What is the Difference Between 904L and 316L Stainless Steel?

11:45 AM

Rolex is the only watchmaker that uses 904L stainless steel instead of the industry standard 316L stainless steel in their wristwatches. While many on Rolex forums claim that this is simply a way for Rolex to differentiate themselves from competitors, it should be noted that there are differences between the two. 

photo of Rolex 904L Stainless Steel
Rolex 904L Stainless Steel (photo: Rolex)
904L stainless steel is customarily used in chemical and aerospace applications. It is highly resistant to corrosion from acids, which makes it ideal for handling chemicals. However, a wristwatch would rarely be exposed to corrosive acids to such a degree. After all, if the watch on your wrist is exposed to these acids, you would likely lose your arm in the incident, making the watch's resistance to chemicals irrelevant as you will no longer have a wrist to wear it on.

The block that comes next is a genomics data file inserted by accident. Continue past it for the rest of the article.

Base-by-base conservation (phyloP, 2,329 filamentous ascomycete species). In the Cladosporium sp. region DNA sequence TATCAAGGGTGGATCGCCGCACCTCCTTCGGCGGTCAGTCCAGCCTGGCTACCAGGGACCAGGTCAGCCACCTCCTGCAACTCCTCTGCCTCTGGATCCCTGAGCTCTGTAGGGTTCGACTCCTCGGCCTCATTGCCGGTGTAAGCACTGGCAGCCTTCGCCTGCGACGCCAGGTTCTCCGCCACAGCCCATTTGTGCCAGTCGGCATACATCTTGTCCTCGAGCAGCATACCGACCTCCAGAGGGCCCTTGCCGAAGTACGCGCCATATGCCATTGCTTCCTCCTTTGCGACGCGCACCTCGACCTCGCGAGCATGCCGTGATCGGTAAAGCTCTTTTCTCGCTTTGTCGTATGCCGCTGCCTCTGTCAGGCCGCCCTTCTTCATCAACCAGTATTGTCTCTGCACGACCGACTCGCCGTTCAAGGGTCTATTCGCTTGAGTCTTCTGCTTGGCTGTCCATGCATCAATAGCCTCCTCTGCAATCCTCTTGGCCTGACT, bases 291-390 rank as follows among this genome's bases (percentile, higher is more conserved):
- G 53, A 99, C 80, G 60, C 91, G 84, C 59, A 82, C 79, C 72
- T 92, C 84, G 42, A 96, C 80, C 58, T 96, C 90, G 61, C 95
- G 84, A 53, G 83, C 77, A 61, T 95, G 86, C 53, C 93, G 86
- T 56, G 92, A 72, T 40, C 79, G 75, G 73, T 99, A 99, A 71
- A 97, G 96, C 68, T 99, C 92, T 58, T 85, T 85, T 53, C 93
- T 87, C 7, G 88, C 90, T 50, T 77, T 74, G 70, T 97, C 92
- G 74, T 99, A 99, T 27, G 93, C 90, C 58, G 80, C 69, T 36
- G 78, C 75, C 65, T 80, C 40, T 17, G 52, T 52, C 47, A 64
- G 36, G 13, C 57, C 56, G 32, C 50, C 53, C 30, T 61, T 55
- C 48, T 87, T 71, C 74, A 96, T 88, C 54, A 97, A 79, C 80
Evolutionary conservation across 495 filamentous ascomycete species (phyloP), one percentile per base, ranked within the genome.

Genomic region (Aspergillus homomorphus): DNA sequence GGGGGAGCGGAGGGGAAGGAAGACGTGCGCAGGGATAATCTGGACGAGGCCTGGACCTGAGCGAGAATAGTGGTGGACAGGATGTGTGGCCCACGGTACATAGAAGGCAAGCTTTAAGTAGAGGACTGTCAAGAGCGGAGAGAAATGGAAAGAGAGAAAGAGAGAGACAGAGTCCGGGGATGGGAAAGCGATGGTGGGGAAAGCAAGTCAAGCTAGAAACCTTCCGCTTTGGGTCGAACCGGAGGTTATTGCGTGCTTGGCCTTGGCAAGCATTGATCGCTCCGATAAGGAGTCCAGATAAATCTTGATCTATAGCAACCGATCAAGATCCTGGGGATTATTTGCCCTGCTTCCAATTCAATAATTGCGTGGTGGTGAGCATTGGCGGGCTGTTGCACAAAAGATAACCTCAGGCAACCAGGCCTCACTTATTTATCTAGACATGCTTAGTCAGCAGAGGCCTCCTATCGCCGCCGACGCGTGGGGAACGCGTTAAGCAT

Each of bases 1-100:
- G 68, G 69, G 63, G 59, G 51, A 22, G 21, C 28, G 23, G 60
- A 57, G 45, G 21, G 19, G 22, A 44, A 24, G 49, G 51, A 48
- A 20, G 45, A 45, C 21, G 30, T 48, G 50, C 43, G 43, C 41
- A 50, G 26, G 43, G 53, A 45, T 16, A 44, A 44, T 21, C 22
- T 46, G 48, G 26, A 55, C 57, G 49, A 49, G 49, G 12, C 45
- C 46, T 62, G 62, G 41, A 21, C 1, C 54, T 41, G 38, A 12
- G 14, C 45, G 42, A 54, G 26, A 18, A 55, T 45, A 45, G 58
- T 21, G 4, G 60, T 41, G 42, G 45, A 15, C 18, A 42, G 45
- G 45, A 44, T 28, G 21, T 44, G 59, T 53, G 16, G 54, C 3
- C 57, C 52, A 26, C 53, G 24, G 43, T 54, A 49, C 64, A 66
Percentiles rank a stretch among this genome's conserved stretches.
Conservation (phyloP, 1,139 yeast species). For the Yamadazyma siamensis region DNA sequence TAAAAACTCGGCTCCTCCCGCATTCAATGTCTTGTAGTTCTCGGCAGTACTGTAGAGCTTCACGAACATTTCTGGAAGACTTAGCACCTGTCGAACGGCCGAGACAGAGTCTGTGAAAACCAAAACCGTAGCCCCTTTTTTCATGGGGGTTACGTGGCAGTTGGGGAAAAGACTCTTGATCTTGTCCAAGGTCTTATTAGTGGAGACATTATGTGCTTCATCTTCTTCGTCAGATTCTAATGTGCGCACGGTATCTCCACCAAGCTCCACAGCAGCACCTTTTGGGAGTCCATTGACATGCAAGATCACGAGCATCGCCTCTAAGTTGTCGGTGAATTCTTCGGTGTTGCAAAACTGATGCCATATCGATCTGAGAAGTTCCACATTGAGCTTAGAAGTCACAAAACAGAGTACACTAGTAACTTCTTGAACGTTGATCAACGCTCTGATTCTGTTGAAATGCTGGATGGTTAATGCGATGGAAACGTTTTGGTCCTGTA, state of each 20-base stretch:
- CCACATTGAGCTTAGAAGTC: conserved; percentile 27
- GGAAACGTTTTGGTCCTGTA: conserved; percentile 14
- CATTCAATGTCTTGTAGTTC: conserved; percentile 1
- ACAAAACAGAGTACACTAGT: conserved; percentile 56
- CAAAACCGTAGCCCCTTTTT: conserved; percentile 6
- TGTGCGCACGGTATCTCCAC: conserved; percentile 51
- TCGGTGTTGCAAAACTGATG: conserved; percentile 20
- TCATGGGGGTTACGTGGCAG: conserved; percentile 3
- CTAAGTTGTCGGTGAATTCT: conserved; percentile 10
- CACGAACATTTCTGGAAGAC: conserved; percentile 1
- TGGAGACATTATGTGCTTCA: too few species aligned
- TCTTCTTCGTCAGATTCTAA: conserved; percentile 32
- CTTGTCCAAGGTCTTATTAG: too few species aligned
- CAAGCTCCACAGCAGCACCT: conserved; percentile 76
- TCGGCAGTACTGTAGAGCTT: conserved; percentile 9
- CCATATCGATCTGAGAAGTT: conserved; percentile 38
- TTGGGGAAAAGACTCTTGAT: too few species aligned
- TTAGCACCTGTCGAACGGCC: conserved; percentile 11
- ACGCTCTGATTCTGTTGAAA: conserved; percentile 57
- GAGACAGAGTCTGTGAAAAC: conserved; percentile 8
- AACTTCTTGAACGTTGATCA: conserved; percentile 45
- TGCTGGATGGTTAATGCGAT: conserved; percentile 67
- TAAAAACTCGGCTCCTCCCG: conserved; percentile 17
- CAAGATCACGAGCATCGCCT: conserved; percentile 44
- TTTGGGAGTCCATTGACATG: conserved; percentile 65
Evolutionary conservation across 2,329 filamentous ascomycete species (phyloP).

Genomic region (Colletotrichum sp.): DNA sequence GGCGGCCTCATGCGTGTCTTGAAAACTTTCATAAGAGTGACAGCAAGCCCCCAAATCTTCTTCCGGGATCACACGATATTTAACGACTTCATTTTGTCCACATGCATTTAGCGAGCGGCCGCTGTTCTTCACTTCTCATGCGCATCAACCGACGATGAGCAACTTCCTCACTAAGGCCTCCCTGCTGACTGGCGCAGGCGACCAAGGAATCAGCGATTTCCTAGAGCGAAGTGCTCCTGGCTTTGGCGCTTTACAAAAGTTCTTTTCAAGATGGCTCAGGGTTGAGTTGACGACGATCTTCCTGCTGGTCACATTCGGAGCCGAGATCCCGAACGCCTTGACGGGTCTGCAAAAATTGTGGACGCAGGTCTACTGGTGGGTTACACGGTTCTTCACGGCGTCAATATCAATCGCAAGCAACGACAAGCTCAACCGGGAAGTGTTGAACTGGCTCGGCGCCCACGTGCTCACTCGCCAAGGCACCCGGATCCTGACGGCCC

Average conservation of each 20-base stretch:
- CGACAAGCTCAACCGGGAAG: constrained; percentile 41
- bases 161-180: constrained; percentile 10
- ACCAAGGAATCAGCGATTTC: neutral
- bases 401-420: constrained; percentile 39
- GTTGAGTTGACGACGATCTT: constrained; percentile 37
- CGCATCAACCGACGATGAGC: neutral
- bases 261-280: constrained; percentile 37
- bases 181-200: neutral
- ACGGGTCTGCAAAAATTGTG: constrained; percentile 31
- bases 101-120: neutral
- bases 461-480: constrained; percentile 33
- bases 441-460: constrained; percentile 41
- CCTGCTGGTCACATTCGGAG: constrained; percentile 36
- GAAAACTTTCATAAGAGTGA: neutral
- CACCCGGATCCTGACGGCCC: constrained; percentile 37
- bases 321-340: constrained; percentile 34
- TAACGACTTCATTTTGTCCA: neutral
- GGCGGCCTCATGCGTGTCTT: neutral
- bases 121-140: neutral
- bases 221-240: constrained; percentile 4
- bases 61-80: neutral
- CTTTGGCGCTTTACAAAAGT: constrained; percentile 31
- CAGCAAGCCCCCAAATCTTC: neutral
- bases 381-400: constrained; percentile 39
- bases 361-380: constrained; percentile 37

In terms of chemical composition, 904L stainless steel has a lower amount of carbon and a higher concentration of nickel and chromium and copper added in comparison to 316L. Rolex melts this stainless steel alloy twice to purify it and ensure that it will polish well.

The polish and the resistance to scratching are the selling points that Rolex uses to promote 904L stainless steel alloy that they manufacture in-house. Although the process is more rigorous and expensive, the watchmaker insists that it is superior to 316L.

Some claim that higher amounts of nickel in 904L steel could lead to allergies on contact, but anyone with a nickel allergy would have a similar reaction when coming into contact with 316L as well.

For more information on 904L stainless steel, check out my post in the Tech section.

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